The bestselling and much-loved classic - Birdsong is an epic tale of love and death during the Great War.
Sebastian Faulks was born in April 1953. Before becoming a full-time writer in 1991, he worked as a journalist. Sebastian Faulks's books include A Possible Life, Human Traces, On Green Dolphin Street, Engleby, Birdsong, A Week in December and Where My Heart Used to Beat.
Faulks's (A Fool's Alphabet, LJ 4/15/93) story of an Englishman serving with the French army in World War I was a best seller in Britain for almost a year.
"Magnificent - deeply moving" * Sunday Times * "With Birdsong Faulks has produced a mesmerizing story of love and war... This book is so powerful that as I finished it I turned to the front to start again" * Sunday Express * "Amazing... I have read it and re-read it and can think of no other novel for many, many years that has so moved me or stimulated in me so much reflection on the human spirit" * Daily Mail * "An overpowering and beautiful novel... Ambitious, outrageous, poignant, sleep-disturbing, Birdsong is not a perfect novel, just a great one" -- Simon Schama * New Yorker * "Engrossing, moving, and unforgettable" * The Times *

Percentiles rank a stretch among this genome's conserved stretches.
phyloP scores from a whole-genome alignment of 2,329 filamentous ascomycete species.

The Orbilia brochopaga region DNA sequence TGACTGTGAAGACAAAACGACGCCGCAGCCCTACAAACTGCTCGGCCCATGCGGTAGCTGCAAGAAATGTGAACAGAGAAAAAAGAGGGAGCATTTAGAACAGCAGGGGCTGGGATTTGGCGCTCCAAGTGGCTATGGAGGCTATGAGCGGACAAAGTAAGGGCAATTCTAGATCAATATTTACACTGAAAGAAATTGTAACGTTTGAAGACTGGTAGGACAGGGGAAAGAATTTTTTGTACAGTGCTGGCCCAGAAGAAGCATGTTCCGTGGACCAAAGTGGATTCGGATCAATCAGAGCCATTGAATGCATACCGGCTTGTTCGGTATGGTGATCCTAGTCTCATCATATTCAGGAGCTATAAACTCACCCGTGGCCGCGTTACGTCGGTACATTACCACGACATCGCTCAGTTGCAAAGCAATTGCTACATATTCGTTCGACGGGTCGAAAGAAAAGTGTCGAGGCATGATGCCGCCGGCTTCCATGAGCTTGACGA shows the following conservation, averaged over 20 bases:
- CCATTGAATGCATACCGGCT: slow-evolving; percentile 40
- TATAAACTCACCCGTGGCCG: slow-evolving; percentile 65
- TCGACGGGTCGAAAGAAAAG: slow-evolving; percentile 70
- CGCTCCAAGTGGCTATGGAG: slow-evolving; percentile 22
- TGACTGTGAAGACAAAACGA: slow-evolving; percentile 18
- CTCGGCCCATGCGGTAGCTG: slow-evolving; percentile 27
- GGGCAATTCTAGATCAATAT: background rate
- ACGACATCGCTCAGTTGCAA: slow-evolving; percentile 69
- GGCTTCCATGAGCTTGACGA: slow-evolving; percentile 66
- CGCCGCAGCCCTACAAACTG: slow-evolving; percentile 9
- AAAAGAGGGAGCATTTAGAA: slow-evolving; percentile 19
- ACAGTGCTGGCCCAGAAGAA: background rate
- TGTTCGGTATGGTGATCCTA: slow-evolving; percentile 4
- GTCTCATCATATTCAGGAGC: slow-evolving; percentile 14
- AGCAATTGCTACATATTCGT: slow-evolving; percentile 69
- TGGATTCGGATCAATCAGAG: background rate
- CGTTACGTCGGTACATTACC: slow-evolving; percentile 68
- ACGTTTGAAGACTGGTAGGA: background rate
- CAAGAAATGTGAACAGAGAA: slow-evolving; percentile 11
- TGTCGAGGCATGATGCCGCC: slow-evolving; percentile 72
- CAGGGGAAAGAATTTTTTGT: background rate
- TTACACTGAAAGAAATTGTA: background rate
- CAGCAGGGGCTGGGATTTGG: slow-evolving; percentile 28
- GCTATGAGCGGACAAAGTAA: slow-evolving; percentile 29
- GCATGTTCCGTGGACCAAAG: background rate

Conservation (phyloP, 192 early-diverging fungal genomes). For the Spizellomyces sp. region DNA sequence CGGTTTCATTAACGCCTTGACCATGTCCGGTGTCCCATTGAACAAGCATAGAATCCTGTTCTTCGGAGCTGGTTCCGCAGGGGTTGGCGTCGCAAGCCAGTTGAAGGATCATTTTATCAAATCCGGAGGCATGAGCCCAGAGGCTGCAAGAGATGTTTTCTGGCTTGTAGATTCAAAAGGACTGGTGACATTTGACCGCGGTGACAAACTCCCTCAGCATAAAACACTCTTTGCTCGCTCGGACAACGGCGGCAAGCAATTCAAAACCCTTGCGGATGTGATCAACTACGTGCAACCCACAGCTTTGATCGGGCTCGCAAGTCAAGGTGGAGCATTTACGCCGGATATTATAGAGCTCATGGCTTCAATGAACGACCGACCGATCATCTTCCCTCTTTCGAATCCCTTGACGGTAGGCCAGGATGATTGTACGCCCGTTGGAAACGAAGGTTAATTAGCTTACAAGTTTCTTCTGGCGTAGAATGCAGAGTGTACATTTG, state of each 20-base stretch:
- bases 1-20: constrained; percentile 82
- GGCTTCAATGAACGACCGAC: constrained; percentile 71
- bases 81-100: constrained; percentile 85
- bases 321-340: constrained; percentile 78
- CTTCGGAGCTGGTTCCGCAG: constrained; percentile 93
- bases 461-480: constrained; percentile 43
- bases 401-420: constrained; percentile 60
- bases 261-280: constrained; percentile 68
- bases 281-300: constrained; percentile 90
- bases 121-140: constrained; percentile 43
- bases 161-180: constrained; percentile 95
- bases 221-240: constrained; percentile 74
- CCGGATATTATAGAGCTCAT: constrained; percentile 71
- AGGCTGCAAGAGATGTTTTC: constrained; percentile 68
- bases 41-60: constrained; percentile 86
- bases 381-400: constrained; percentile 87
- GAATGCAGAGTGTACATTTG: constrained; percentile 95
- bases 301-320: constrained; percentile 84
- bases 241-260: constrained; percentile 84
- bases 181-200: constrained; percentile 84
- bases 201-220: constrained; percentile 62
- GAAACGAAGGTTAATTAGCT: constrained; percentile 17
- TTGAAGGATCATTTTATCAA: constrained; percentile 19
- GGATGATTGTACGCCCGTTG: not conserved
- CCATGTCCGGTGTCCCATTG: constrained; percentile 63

In 1910, England's Stephen Wraysford, a junior executive in a textile firm, is sent by his company to northern France. There he falls for Isabelle Azaire, a young and beautiful matron who abandons her abusive husband and sticks by Stephen long enough to conceive a child. Six years later, Stephen is back in France, as a British officer fighting in the trenches. Facing death, embittered by isolation, he steels himself against thoughts of love. But despite rampant disease, harrowing tunnel explosions and desperate attacks on highly fortified German positions, he manages to survive, and to meet with Isabelle again. The emotions roiled up by this meeting, however, threaten to ruin him as a soldier. Everything about this novel, which was a bestseller in England, is outsized, from its epic, if occasionally ramshackle, narrative to its gruesome and utterly convincing descriptions of battlefield horrors. Faulks (A Fool's Alphabet) proves himself a grand storyteller here. Enlivened with considerable historical detail related through accomplished prose, his narrative flows with a pleasingly appropriate recklessness that brings his characters to dynamic life. (Feb.)